The trial court's preliminary factual determinations for admissibility under Rule 803(4) will be upheld unless clearly erroneous, see State v. Roberts, 136 N.H. 731, 738-40, 622 A.2d 1225, 1230-32 (1993), and absent an abuse of discretion, we will uphold the trial court's determination that Rule 803(4) evidence should be admitted. See State v. Young, 144 N.H. , , 743 A.2d 1275, 1280 (1999); United States v. Bailey, 581 F.2d 341, 346 (3d Cir. 1978).
"We examine three areas of inquiry in determining the admissibility of evidence under Rule 803(4): the declarant's intent; the subject matter of the statements; and whether there are circumstances indicating the trustworthiness of the statements." Graf, 143 N.H. at 303, 726 A.2d at 1277-78 (quotation omitted).
We first address the intent of the two children in making the statement to the examining emergency room physician. When the declarant is a child, "[t]he proponent of Rule 803(4) statements must present evidence establishing that the child had the requisite intent, by showing that the child made the statements understanding that they would further the diagnosis and possible treatment of the child's condition." Id. at 303-04, 726 A.2d at 1278 (quotation omitted). While we have required affirmative evidence on the record of a child declarant's intent, see State v. Wade, 136 N.H. 750, 755, 622 A.2d 832, 835 (1993), this intent can be established by circumstantial evidence. See Lowe, 140 N.H. at 273, 665 A.2d at 742. Express testimony from the victims about their intent is not necessary. See Graf, 143 N.H. at 303-04, 726 A.2d at 1278.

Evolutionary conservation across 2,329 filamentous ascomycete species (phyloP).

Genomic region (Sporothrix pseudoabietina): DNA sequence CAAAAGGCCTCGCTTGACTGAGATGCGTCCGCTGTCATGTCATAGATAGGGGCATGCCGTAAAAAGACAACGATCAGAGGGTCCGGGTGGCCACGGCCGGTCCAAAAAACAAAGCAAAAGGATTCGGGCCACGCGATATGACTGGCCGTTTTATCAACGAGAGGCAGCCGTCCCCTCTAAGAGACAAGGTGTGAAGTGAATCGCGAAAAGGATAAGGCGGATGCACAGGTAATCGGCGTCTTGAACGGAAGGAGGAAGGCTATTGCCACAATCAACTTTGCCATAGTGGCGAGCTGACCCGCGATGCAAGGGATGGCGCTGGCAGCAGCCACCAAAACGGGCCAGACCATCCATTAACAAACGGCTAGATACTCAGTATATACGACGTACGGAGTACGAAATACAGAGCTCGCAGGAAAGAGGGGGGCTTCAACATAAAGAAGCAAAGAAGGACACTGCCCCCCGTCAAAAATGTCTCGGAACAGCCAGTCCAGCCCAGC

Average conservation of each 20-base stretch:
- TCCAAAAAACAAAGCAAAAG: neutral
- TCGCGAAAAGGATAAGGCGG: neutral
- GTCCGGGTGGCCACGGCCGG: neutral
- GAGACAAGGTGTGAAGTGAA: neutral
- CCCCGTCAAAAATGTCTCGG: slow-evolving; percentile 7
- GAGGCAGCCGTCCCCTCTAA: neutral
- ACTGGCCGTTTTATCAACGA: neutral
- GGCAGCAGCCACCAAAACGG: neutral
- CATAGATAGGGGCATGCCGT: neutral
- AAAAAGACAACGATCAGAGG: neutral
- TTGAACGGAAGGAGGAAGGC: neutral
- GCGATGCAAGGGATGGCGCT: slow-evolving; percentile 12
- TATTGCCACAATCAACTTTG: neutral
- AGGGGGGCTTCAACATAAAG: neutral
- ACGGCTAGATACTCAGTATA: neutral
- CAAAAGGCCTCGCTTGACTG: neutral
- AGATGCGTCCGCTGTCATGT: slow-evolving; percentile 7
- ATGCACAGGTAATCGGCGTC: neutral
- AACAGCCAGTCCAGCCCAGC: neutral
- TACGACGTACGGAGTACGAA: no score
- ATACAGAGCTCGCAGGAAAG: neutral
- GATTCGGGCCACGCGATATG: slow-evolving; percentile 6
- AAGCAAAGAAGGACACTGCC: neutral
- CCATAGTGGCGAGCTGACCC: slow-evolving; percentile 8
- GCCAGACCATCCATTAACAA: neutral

The defendant contends that the State failed to establish that the victims possessed the requisite intent because they were told by the doctor that the examination was done to prepare an evidence kit. The mere fact that the doctor explained that he was going to examine and collect evidence for an evidence kit does not mean that the victims did not also understand that the doctor was going to treat them. After hearing the complaints of the victims, the doctor conducted an examination that had the dual purpose of treatment and evidence collection. When determining a child's intent, one must look at all the surrounding facts and circumstances. See State v. Stinnett, 958 S.W.2d 329, 331 (Tenn. 1997). The victims were taken to the hospital hours after the defendant allegedly assaulted them. The older victim complained of pain and the younger victim was visibly upset as a result of the alleged assaults. The temporal proximity between the victims' complaints, their emotional upheaval, and the visit to the hospital supports a finding that the victims knew the reason for the visit related to their physical and emotional health. See Lowe, 140 N.H. at 273-74, 665 A.2d at 742. At their respective ages, the victims would have understood that the purpose of a hospital emergency room is medical treatment. See Stinnett, 958 S.W.2d at 332. Unlike the circumstances present in State v. Woods, 130 N.H. 721, 729, 546 A.2d 1073, 1078 (1988), there was no evidence here that the sole purpose of the examination was to collect evidence. Therefore, the trial court did not abuse its discretion in finding that the victims' statements were made with the intent of receiving medical treatment.
The defendant next argues that the victims' statements about the assaults were not pertinent to medical diagnosis or treatment. This argument is without merit. As the doctor testified, the victims' descriptions of the assaults structured the physical examination. See People v. McElhaney, 545 N.W.2d 18, 26 (Mich. Ct. App. 1996). Depending on the nature of the sexual assault inflicted on the victims, the doctor would have treated them for different ailments and possible diseases. Therefore, the victims' complaints were in fact pertinent to medical diagnosis or treatment. See State v. Kay, 927 P.2d 897, 909 (Idaho Ct. App. 1996).